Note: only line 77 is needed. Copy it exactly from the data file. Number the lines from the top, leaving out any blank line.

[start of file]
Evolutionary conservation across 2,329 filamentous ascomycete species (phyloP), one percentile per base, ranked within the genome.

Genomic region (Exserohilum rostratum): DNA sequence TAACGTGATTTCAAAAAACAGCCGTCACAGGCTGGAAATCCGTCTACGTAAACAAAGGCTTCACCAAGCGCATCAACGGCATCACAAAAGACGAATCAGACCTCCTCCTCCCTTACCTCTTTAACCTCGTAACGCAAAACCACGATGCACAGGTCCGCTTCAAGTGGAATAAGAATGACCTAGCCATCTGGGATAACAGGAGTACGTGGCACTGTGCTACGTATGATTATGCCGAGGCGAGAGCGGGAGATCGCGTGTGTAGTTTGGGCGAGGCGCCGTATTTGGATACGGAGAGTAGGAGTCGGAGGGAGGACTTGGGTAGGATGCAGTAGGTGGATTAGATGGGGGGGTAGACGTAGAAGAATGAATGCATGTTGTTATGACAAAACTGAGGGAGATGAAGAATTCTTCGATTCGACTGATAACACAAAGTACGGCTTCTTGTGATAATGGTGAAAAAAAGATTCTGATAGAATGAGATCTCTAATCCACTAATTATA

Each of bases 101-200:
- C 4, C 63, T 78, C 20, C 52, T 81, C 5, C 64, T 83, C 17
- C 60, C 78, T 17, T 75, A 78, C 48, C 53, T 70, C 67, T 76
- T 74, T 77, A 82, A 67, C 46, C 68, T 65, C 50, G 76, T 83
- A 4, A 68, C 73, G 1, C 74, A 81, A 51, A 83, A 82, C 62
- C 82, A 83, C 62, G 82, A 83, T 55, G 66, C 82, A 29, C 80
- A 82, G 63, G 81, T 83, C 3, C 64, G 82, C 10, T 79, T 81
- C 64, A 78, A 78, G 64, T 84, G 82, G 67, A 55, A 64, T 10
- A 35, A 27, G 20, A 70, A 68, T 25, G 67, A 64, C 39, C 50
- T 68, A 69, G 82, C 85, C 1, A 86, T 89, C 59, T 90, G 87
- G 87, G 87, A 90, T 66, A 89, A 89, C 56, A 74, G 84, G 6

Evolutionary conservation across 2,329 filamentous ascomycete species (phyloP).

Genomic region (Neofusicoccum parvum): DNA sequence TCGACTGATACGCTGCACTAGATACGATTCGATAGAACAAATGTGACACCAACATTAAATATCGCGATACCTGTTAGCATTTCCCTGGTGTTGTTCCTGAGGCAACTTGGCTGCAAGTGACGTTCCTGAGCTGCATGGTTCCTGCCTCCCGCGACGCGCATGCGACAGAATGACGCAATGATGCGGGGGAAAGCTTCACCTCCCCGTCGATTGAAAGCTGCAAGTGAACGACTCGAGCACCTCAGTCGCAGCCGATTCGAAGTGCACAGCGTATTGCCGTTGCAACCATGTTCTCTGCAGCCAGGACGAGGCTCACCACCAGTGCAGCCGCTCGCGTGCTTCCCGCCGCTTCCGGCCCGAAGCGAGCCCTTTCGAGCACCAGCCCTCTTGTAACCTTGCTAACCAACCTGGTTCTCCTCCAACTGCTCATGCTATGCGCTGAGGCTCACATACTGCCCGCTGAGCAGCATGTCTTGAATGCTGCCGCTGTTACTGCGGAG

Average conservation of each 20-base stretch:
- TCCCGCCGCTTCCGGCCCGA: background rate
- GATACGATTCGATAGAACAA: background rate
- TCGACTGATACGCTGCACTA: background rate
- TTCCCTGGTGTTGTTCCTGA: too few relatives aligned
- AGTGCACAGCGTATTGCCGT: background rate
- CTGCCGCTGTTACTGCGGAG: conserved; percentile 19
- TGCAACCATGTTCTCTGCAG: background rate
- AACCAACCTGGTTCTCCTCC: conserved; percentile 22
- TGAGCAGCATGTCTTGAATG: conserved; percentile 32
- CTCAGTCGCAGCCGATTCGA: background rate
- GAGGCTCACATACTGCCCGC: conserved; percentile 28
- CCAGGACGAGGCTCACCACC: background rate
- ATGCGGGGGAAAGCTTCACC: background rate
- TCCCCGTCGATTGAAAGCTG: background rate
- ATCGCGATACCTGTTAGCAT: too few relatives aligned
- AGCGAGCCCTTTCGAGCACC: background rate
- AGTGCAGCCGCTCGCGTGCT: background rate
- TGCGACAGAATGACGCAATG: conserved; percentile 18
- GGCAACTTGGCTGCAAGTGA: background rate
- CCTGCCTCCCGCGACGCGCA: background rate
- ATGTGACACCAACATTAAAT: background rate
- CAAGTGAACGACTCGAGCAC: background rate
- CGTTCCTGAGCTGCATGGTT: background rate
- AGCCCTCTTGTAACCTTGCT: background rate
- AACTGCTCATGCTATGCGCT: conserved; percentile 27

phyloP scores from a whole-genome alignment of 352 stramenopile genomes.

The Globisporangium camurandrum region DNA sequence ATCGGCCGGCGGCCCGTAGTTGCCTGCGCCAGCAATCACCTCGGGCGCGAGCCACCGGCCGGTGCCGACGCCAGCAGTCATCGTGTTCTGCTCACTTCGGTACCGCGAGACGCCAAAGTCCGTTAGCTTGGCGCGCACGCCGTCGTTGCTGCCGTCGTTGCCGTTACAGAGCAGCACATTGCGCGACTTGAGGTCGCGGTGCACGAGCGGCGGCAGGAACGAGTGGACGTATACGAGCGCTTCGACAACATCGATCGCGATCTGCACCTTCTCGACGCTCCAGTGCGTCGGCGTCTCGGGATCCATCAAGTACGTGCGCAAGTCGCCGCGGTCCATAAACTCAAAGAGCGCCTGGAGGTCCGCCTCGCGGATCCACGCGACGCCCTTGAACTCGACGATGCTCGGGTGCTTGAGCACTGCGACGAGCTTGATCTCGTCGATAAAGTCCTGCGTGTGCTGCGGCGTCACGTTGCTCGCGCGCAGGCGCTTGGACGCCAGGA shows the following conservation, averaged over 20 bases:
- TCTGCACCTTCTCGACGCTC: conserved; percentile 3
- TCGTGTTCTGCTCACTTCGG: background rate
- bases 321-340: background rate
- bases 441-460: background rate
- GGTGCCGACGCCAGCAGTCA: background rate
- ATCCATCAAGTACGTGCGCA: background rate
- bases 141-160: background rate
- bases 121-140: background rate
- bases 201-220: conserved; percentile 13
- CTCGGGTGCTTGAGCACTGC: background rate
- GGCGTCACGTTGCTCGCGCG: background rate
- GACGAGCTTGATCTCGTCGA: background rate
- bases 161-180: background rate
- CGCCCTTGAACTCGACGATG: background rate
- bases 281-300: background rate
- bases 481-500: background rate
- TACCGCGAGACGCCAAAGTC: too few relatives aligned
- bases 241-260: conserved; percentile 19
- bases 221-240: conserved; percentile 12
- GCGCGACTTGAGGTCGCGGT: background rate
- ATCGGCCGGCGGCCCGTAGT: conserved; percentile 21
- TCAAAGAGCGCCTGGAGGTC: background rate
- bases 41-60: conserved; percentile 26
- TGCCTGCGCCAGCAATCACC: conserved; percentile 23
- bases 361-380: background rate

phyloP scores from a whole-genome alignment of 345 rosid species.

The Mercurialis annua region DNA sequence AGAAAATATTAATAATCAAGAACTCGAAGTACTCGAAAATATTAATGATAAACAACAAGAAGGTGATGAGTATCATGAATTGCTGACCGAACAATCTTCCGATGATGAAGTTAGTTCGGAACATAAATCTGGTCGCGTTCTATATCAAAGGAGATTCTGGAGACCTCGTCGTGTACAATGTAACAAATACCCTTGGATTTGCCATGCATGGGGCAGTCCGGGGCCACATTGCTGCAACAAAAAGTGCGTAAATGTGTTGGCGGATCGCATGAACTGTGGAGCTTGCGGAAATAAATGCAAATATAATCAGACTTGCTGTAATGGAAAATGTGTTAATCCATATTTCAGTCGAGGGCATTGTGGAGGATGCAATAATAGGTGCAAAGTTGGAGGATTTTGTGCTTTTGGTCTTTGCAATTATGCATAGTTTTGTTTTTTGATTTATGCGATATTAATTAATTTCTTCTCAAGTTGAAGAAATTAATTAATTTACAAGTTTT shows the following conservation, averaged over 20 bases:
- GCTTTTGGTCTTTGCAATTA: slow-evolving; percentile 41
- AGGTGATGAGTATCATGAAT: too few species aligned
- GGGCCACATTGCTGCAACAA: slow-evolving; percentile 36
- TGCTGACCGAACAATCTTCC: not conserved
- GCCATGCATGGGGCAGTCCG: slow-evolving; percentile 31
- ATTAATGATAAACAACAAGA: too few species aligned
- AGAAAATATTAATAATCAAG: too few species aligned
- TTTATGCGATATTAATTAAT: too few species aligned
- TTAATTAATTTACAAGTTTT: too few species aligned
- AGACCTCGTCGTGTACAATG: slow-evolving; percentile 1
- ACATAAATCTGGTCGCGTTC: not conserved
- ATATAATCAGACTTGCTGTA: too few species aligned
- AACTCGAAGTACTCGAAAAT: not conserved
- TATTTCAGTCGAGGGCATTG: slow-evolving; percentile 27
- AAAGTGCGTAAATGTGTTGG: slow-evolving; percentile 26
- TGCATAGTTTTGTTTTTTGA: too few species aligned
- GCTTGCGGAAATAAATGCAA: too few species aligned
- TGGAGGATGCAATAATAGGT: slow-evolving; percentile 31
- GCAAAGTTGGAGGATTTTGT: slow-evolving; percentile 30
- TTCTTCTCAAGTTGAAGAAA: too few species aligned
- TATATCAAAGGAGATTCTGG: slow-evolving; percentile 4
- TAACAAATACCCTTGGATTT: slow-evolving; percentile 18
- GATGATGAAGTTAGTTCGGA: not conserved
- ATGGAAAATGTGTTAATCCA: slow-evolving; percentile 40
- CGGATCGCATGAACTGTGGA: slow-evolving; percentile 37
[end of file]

- AGAAAATATTAATAATCAAG: too few species aligned